by Michael Canning
Tiny Ruins played in Sheffield yesterday as part of their current European tour and they were a joy to behold with such an implicit sense of space and lightness of touch. It was a wondrous concert to have witnessed. Tiny Ruins just have the knack of creating work with fundamentally clear and resonant tonal colour. The first time I heard ‘Wandering Aengus’ from the ‘Hurtling Through’ EP it brought about a powerful surge of emotion that hit me in my throat and jaw. It was instantaneous and a potent reminder to what a powerful medium music can be. The German music theorist Hamel once wrote that tonal colour is achieved through a relative proportion of ‘upper sounds’ of a harmonic series which corresponds with corresponding parts of the body and our inner aspect.
Fullbrook utilised various tunings on her guitars and played them immaculately, her arpeggios literally glistening. Her beguiling and beautiful voice weaved effortlessly around the chord changes and the intrinsic space that an acoustic guitar provides. When Hamish Kilgour took the stage for the second part of the set to play the songs from the Hurtling EP he played very minimally and softly on a drum kit, mostly leading on the kick drum. It was a very different form of playing to when I first saw him play with Bailter Space in 1988 yet just as graceful and filled with warmth.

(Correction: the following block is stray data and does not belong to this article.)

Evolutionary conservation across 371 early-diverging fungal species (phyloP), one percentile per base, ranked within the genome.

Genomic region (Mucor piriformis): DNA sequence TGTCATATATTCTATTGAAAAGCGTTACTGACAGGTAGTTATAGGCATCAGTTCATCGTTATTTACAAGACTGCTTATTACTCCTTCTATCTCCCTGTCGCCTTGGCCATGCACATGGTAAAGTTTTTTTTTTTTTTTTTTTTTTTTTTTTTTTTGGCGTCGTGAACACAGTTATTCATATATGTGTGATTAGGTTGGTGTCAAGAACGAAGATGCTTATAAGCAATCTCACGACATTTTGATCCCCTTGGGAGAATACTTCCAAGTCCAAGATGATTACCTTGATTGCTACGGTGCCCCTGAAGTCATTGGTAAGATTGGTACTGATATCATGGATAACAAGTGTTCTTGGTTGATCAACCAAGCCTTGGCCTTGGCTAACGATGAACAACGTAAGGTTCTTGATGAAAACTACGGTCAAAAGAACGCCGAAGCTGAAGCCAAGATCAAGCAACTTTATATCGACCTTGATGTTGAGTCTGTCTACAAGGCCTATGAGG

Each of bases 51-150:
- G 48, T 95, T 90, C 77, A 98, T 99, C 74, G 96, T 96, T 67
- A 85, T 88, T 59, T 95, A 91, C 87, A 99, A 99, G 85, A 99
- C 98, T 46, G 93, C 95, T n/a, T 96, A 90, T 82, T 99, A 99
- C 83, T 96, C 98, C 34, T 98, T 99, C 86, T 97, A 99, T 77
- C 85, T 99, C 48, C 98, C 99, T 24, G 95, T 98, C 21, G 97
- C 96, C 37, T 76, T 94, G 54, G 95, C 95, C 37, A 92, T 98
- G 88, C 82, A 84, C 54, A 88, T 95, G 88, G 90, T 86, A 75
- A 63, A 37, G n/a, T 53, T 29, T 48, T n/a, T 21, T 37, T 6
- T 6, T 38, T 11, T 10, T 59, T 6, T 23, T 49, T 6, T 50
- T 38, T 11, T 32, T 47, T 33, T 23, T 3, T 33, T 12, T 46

The whole show seemed to pass by very quickly. Tiny Ruins had woven transcending musical spells. The last song was ‘Reasonable Man’, a request from an audience member. Fullbrook unplugged her guitar, moved away from the microphone, asked the audience to come closer, and played the piece acoustically. Her voice and guitar carried across in the space perfectly. She finished and left the stage to loud applause. It was an unexpected ending to an entrancing show of gentle and innately complete music.